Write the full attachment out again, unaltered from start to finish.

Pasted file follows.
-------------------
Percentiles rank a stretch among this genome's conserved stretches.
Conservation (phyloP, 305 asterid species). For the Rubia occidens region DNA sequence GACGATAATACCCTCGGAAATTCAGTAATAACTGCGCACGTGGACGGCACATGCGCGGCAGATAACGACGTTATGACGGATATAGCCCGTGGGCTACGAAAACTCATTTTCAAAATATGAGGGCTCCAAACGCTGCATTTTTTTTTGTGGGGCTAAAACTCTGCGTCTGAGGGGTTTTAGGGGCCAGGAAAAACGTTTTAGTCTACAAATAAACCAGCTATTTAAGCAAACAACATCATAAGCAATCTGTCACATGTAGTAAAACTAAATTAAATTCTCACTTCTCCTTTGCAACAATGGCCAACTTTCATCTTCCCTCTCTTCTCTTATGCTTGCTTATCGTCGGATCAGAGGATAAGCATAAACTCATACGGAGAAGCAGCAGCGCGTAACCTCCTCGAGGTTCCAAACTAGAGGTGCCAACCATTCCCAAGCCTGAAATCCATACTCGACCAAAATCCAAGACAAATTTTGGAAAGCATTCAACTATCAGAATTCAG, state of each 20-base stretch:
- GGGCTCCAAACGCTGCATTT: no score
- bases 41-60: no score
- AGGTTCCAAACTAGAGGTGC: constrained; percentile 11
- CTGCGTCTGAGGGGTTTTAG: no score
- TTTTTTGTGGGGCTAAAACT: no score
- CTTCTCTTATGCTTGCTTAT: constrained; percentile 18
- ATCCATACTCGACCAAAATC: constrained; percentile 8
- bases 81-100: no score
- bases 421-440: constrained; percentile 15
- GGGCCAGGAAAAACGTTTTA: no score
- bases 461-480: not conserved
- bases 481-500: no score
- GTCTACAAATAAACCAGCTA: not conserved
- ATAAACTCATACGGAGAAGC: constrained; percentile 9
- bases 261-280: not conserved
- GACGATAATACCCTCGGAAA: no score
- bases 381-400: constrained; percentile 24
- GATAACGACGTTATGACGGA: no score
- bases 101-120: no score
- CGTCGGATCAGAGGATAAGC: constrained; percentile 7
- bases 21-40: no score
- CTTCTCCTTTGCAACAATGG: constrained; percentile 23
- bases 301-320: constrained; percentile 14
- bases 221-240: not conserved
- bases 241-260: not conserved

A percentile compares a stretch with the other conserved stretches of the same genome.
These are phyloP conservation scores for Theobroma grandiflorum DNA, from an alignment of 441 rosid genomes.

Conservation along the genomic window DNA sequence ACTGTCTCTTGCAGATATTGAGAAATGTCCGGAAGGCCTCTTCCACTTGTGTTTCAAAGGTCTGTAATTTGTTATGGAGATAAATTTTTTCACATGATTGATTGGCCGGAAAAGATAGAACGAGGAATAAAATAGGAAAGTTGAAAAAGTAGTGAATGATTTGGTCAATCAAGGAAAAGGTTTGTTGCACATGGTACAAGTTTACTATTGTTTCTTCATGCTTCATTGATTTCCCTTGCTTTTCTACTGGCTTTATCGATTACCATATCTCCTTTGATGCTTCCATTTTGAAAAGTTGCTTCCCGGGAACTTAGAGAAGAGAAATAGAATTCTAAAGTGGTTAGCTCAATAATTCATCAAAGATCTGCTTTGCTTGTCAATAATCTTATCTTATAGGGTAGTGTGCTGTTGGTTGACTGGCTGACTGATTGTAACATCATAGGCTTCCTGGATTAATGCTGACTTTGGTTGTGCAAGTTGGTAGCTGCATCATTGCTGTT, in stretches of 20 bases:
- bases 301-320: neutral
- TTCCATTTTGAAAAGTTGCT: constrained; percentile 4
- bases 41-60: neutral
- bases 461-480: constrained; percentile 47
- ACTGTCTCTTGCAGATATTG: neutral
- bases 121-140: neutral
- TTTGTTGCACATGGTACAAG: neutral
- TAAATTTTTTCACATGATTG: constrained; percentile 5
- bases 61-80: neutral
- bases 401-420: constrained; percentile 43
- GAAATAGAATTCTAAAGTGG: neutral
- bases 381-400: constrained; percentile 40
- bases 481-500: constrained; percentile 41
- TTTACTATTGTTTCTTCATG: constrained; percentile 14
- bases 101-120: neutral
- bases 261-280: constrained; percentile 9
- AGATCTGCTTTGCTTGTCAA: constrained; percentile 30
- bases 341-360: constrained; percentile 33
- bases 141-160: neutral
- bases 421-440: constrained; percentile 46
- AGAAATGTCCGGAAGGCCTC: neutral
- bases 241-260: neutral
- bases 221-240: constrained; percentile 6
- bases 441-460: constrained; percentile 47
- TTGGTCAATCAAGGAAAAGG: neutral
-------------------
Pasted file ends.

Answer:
Percentiles rank a stretch among this genome's conserved stretches.
Conservation (phyloP, 305 asterid species). For the Rubia occidens region DNA sequence GACGATAATACCCTCGGAAATTCAGTAATAACTGCGCACGTGGACGGCACATGCGCGGCAGATAACGACGTTATGACGGATATAGCCCGTGGGCTACGAAAACTCATTTTCAAAATATGAGGGCTCCAAACGCTGCATTTTTTTTTGTGGGGCTAAAACTCTGCGTCTGAGGGGTTTTAGGGGCCAGGAAAAACGTTTTAGTCTACAAATAAACCAGCTATTTAAGCAAACAACATCATAAGCAATCTGTCACATGTAGTAAAACTAAATTAAATTCTCACTTCTCCTTTGCAACAATGGCCAACTTTCATCTTCCCTCTCTTCTCTTATGCTTGCTTATCGTCGGATCAGAGGATAAGCATAAACTCATACGGAGAAGCAGCAGCGCGTAACCTCCTCGAGGTTCCAAACTAGAGGTGCCAACCATTCCCAAGCCTGAAATCCATACTCGACCAAAATCCAAGACAAATTTTGGAAAGCATTCAACTATCAGAATTCAG, state of each 20-base stretch:
- GGGCTCCAAACGCTGCATTT: no score
- bases 41-60: no score
- AGGTTCCAAACTAGAGGTGC: constrained; percentile 11
- CTGCGTCTGAGGGGTTTTAG: no score
- TTTTTTGTGGGGCTAAAACT: no score
- CTTCTCTTATGCTTGCTTAT: constrained; percentile 18
- ATCCATACTCGACCAAAATC: constrained; percentile 8
- bases 81-100: no score
- bases 421-440: constrained; percentile 15
- GGGCCAGGAAAAACGTTTTA: no score
- bases 461-480: not conserved
- bases 481-500: no score
- GTCTACAAATAAACCAGCTA: not conserved
- ATAAACTCATACGGAGAAGC: constrained; percentile 9
- bases 261-280: not conserved
- GACGATAATACCCTCGGAAA: no score
- bases 381-400: constrained; percentile 24
- GATAACGACGTTATGACGGA: no score
- bases 101-120: no score
- CGTCGGATCAGAGGATAAGC: constrained; percentile 7
- bases 21-40: no score
- CTTCTCCTTTGCAACAATGG: constrained; percentile 23
- bases 301-320: constrained; percentile 14
- bases 221-240: not conserved
- bases 241-260: not conserved

A percentile compares a stretch with the other conserved stretches of the same genome.
These are phyloP conservation scores for Theobroma grandiflorum DNA, from an alignment of 441 rosid genomes.

Conservation along the genomic window DNA sequence ACTGTCTCTTGCAGATATTGAGAAATGTCCGGAAGGCCTCTTCCACTTGTGTTTCAAAGGTCTGTAATTTGTTATGGAGATAAATTTTTTCACATGATTGATTGGCCGGAAAAGATAGAACGAGGAATAAAATAGGAAAGTTGAAAAAGTAGTGAATGATTTGGTCAATCAAGGAAAAGGTTTGTTGCACATGGTACAAGTTTACTATTGTTTCTTCATGCTTCATTGATTTCCCTTGCTTTTCTACTGGCTTTATCGATTACCATATCTCCTTTGATGCTTCCATTTTGAAAAGTTGCTTCCCGGGAACTTAGAGAAGAGAAATAGAATTCTAAAGTGGTTAGCTCAATAATTCATCAAAGATCTGCTTTGCTTGTCAATAATCTTATCTTATAGGGTAGTGTGCTGTTGGTTGACTGGCTGACTGATTGTAACATCATAGGCTTCCTGGATTAATGCTGACTTTGGTTGTGCAAGTTGGTAGCTGCATCATTGCTGTT, in stretches of 20 bases:
- bases 301-320: neutral
- TTCCATTTTGAAAAGTTGCT: constrained; percentile 4
- bases 41-60: neutral
- bases 461-480: constrained; percentile 47
- ACTGTCTCTTGCAGATATTG: neutral
- bases 121-140: neutral
- TTTGTTGCACATGGTACAAG: neutral
- TAAATTTTTTCACATGATTG: constrained; percentile 5
- bases 61-80: neutral
- bases 401-420: constrained; percentile 43
- GAAATAGAATTCTAAAGTGG: neutral
- bases 381-400: constrained; percentile 40
- bases 481-500: constrained; percentile 41
- TTTACTATTGTTTCTTCATG: constrained; percentile 14
- bases 101-120: neutral
- bases 261-280: constrained; percentile 9
- AGATCTGCTTTGCTTGTCAA: constrained; percentile 30
- bases 341-360: constrained; percentile 33
- bases 141-160: neutral
- bases 421-440: constrained; percentile 46
- AGAAATGTCCGGAAGGCCTC: neutral
- bases 241-260: neutral
- bases 221-240: constrained; percentile 6
- bases 441-460: constrained; percentile 47
- TTGGTCAATCAAGGAAAAGG: neutral